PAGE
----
Hurricanes & Tropical Cyclones. Warming oceans are fueling stronger tropical cyclones — the most costly weather disasters. Tropical cyclones, the more general term for hurricanes and tropical storms, get their energy from the warm ocean water. More than ninety percent of the additional heat entering Earth’s atmosphere is going into the oceans. While the number of tropical cyclones is not necessarily increasing, those that do form can become more destructive — producing heavier rain and a higher storm surge. Early research also suggests that warmer oceans cause hurricanes to intensify more rapidly, giving coastal areas less advance warning. See more at Climate Central and SciLine.

Wildfires. More frequent hot, dry, and windy conditions contribute to more wildfires that put people and ecosystems at risk. Dry winters, early-onset springs, and drier soil turn trees into kindling for wildfires. The annual average wildfire season in the Western US is now 105 days longer, burns six times as many acres, and has three times as many large fires (more than 1,000 acres) than in the 1970s. Scientists project this trend to continue as temperatures keep rising. See more at Climate Central and SciLine.

Snow & Ice. The timing, location, and amount of snowfall is shifting across the US. Even in a warming world, there will still be snow. But on average, snow cover across the Northern Hemisphere is declining, with the decreases most pronounced in spring and fall. However, snow may be heavier in places where it is still cold enough to snow, leading to more intense precipitation. See more at Climate Central and SciLine.

Climate Attribution Science

Scientists can now calculate if, and to what degree, climate change affects the likelihood and intensity of individual extreme weather events. Sometimes, these calculations are available within 48 hours of an event’s occurrence. Scientists compare current climate data with computer models that simulate the conditions of the pre-industrial era before the rapid increase of fossil-fuel emissions.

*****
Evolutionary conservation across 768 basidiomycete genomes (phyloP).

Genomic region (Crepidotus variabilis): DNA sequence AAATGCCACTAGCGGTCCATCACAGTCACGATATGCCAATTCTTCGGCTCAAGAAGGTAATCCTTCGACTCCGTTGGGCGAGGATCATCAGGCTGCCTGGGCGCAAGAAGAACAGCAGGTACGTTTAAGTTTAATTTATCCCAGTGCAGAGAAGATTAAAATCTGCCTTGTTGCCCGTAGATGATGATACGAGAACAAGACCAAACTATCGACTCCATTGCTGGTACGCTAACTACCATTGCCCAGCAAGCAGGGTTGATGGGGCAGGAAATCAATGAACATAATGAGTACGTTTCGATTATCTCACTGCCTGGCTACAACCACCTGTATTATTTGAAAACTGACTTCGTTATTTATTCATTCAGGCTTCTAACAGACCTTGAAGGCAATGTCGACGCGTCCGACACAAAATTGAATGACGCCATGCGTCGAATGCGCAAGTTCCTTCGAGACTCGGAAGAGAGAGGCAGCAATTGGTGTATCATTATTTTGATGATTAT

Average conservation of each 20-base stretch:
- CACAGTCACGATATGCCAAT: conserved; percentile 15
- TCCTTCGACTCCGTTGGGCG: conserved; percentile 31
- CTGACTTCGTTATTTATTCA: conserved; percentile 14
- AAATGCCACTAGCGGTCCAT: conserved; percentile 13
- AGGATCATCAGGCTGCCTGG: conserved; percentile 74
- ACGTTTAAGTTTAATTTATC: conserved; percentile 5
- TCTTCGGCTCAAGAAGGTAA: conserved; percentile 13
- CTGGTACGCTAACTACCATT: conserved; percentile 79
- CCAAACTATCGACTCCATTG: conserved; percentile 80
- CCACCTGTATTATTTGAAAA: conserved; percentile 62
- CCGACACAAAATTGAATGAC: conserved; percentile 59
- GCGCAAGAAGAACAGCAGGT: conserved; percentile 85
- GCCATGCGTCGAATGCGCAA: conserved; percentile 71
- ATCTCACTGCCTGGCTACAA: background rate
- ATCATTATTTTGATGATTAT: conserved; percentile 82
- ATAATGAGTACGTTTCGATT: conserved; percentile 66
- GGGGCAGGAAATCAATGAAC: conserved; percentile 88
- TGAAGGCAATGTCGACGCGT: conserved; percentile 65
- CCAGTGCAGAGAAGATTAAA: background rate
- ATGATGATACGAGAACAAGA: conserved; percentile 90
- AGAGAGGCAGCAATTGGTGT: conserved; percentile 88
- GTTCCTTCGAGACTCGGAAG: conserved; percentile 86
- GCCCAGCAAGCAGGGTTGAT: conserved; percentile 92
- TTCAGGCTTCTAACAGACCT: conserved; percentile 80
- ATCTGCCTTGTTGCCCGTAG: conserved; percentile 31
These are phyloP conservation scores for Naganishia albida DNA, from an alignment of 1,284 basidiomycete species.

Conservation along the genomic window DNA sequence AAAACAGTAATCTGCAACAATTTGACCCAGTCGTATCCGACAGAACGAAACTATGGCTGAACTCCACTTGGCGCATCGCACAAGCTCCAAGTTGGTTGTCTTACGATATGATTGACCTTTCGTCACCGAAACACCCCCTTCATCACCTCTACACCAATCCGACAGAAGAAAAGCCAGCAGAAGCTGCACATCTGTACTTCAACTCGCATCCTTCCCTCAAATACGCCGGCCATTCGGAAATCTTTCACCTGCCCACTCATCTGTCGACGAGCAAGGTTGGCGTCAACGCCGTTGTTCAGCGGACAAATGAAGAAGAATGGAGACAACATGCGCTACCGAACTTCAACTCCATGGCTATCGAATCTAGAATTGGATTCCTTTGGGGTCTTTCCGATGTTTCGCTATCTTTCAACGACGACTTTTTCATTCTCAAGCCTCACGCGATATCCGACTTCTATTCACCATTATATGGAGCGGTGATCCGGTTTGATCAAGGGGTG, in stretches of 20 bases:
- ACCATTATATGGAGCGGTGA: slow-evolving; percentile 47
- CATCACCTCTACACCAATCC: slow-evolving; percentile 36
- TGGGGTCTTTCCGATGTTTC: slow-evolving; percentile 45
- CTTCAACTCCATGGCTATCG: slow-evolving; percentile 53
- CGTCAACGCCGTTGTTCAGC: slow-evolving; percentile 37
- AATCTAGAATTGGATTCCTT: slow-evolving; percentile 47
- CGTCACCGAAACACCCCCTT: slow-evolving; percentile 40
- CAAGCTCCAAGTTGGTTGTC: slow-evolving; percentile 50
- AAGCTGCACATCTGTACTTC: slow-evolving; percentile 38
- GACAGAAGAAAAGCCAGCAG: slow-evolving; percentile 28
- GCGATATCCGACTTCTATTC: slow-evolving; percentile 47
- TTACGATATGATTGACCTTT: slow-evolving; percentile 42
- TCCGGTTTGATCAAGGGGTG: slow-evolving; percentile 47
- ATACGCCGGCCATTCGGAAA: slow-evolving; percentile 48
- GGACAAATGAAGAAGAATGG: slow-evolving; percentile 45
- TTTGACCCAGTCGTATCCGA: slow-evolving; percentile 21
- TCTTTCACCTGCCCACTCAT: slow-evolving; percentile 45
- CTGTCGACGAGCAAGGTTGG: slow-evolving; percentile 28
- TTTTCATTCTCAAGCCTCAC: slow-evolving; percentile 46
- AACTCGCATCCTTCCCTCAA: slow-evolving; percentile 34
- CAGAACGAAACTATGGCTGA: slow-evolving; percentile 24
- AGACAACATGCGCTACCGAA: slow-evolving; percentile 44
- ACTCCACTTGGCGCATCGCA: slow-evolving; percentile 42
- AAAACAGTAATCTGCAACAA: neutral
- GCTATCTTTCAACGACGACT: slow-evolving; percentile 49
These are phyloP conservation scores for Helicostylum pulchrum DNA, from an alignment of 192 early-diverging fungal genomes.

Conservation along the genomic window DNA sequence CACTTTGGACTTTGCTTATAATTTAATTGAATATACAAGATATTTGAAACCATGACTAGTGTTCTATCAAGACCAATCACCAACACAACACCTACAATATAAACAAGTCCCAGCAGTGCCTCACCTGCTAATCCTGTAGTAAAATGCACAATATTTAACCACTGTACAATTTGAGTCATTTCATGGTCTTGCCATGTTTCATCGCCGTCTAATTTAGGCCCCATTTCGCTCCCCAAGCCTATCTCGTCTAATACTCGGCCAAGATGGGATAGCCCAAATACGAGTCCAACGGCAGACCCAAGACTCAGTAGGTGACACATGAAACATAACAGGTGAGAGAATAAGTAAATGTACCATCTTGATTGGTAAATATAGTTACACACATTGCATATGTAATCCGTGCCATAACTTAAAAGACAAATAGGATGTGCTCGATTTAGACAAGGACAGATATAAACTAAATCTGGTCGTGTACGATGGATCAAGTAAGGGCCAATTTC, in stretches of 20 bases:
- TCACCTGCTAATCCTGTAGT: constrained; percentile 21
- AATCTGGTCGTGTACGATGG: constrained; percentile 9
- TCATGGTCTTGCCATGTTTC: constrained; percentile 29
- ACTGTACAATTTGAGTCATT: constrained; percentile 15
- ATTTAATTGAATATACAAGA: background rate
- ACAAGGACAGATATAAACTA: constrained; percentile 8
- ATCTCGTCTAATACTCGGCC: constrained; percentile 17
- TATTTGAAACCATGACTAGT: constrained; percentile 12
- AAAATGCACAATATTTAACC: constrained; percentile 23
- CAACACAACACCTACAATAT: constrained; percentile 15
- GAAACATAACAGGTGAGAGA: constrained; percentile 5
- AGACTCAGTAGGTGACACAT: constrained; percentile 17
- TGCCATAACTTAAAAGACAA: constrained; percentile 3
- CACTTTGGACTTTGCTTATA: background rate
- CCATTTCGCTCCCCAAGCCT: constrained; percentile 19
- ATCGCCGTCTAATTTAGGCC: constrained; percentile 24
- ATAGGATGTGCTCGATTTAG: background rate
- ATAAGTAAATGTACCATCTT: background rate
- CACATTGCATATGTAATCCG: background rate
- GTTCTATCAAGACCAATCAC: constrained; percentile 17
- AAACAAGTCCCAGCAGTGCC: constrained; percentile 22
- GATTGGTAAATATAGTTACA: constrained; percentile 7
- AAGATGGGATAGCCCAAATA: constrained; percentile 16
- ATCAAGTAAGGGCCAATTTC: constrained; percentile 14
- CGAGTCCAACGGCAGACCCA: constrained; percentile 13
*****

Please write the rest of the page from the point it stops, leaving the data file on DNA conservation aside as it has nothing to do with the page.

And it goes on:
Attribution science gives us the tools to explain the climate connection to our audience. For example: “This event was made twice as likely and 30 times more intense by human-caused climate change.”

To be clear, it cannot tell us if an event was caused by climate change because all weather events have multiple causes. Some extreme weather events, such as those related to heat and rainfall, are easier to study than others, such as those related to wildfires, droughts, or tornadoes.

The World Weather Attribution initiative, a collaboration of leading scientists, is an organization that provides assessments of some extreme weather events. Journalists can cite these studies to help audiences understand how climate change is impacting specific weather events. See more at WWA: “Reporting Extreme Weather and Climate Change.”

In addition to the World Weather Attribution scientists, Climate Central’s ‘Climate Shift Index’ is a real-time tool journalists can use to identify the impact climate change is having on daily, local temperatures worldwide. As described here, the index uses attribution science to indicate whether climate change made a daily high or low temperature more likely, less likely, or had no impact at all.